Design and Implementation of the Tip/Tilt Compensation System for Raven, a Multi-Object Adaptive Optics System




Nash, Reston

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Multi-Object Adaptive Optics promises to be a useful tool for the upcoming class of Extremely Large Telescopes. Like current adaptive optics systems, MOAO systems compensate optical aberrations caused by atmospheric turbulence, but with the added benefit of being able to compensate multiple portions of a telescope’s field at the same time. To ensure the success of the eventual MOAO systems built for the ELTs, several demonstrator instruments have been designed and tested on current telescopes. Raven is one of these demonstrators, designed by the University of Victoria Adaptive Optics Lab for the Subaru 8.2 meter telescope to feed the InfraRed Camera and Spectrograph. Raven corrects the light of two science targets using wavefront information from three natural guide stars, and a single laser guide star. The topic of this thesis is the design and implementation of Raven’s tip/tilt compensation system, used to stabilize the output image positions on IRCS’s 0.140” slit. Tip/tilt correction of the science targets is done using a combination of motorized pick-off arms, piezoelectric tip/tilt platforms, and deformable mirrors. Through digital filtering and calibration, it is shown that these actuators are able to collectively keep the output science images stationary during simulated laboratory observations. A performance reduction due to residual tip/tilt errors is expected to be less than 5%. Raven goes on-sky in mid-2014, and it will be the first MOAO instrument to attempt scientific observations.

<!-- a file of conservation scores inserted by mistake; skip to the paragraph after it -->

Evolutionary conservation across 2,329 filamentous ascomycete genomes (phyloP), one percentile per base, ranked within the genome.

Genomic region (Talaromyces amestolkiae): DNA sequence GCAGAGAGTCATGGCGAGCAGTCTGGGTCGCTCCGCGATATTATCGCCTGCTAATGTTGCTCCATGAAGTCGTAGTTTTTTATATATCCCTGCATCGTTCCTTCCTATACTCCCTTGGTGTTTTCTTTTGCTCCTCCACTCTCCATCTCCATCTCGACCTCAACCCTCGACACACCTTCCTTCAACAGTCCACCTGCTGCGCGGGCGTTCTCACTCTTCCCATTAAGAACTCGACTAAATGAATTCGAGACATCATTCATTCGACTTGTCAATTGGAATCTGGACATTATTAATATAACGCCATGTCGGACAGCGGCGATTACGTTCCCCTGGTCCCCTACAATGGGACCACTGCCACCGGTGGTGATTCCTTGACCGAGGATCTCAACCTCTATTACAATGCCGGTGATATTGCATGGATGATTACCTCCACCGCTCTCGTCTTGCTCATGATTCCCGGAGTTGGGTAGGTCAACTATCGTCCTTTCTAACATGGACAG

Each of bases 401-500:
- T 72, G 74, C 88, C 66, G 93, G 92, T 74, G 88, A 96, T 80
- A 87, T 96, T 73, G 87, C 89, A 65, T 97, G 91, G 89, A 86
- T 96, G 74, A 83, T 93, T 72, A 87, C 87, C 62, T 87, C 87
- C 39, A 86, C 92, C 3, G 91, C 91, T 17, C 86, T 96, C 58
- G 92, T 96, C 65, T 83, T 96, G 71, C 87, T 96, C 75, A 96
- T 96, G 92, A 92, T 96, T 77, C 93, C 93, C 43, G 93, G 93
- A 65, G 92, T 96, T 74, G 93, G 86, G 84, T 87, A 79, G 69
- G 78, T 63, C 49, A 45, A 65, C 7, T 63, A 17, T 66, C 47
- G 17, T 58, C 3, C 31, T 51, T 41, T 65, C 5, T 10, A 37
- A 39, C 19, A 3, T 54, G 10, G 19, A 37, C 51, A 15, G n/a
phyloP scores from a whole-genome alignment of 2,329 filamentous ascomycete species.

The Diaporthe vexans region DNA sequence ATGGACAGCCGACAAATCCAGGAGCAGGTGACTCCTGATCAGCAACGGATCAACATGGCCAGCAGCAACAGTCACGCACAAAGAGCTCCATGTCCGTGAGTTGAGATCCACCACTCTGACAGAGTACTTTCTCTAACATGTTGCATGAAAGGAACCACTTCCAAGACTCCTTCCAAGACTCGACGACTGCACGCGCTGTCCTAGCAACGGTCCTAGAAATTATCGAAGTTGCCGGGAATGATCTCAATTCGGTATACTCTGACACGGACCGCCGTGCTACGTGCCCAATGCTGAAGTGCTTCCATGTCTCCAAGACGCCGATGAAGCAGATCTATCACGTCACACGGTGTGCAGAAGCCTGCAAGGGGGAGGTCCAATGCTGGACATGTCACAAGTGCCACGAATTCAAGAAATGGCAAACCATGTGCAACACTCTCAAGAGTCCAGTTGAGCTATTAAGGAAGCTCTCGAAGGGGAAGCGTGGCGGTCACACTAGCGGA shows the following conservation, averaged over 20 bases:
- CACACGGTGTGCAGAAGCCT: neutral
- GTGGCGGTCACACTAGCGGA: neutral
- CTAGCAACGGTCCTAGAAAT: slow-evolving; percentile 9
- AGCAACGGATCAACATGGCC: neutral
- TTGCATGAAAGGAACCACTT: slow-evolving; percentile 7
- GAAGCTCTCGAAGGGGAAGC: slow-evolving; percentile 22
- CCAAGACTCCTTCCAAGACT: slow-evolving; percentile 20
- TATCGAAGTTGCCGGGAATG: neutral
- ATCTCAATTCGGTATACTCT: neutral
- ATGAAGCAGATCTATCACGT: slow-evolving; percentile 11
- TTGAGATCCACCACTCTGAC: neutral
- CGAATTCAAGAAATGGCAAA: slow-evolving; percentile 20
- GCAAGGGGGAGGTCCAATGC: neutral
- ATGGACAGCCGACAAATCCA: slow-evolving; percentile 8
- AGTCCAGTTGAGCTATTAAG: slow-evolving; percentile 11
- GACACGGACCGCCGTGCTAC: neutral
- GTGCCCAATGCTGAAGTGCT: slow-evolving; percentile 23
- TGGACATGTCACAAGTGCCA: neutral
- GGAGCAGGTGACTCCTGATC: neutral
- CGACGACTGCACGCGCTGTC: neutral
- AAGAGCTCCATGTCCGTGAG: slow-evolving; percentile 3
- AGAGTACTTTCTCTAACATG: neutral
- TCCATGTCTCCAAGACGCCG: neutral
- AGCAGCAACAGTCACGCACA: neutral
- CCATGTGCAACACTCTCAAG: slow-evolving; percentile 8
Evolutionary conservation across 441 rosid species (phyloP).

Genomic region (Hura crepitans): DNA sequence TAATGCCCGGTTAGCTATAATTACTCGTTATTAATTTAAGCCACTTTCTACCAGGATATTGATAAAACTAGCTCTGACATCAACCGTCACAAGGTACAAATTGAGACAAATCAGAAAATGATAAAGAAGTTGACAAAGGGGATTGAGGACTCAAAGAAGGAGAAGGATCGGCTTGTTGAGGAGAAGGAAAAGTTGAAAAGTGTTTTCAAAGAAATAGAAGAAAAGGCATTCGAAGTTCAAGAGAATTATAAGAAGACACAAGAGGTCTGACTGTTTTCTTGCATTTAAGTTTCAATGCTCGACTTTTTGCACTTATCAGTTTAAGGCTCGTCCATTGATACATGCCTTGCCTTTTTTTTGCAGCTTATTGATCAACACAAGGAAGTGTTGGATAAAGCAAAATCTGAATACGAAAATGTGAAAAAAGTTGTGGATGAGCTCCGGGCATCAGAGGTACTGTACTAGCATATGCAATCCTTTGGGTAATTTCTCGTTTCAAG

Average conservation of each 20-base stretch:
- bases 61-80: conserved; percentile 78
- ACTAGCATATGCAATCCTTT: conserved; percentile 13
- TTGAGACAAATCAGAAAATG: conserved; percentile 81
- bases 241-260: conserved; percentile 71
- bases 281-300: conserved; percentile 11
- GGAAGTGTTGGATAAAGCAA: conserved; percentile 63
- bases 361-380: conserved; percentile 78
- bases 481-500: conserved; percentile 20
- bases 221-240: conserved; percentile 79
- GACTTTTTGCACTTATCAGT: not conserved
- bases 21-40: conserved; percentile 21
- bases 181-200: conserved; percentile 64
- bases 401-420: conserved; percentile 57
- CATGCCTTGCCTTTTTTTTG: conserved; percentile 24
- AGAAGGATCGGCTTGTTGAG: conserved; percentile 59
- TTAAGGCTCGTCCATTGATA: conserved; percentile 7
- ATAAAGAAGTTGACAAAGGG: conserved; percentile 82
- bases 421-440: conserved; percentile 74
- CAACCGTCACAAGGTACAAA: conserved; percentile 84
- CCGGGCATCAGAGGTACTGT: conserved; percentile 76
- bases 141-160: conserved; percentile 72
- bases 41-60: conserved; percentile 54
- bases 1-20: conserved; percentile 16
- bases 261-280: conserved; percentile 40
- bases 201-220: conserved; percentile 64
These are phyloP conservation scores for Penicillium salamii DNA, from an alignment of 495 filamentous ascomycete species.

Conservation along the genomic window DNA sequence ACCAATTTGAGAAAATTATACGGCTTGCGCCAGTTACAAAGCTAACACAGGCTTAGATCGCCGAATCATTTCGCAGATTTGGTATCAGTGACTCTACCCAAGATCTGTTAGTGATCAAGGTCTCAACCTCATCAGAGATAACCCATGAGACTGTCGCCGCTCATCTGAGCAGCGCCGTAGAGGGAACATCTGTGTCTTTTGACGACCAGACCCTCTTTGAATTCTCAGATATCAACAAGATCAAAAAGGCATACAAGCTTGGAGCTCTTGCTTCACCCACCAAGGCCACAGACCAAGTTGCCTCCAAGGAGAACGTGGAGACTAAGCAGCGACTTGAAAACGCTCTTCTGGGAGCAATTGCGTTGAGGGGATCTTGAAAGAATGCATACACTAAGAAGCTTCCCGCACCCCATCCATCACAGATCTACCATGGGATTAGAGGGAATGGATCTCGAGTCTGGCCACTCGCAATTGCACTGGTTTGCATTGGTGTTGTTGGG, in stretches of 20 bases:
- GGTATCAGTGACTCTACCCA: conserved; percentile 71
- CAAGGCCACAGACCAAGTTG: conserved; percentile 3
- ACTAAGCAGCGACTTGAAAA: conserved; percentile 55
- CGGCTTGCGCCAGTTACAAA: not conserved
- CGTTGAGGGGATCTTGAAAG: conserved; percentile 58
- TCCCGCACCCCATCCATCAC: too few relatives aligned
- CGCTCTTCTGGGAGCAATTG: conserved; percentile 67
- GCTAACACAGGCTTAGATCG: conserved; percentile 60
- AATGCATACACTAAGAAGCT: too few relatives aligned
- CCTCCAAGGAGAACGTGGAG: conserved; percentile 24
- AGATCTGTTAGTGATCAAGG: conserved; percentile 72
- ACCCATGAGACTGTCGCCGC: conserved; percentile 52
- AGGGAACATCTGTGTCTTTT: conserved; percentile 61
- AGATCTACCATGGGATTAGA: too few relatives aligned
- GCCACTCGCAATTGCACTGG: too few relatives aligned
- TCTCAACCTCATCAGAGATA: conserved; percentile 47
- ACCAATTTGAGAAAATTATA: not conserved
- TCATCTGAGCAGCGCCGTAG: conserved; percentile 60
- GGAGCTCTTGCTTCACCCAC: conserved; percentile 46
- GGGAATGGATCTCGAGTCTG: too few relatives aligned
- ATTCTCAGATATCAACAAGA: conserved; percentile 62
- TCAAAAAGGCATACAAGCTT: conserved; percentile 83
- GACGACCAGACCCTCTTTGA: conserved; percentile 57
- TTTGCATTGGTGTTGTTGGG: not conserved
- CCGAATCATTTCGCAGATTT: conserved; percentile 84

Adaptive Optics, ELT, Plate Scale Modes, Tip/Tilt Tracking, Subaru Telescope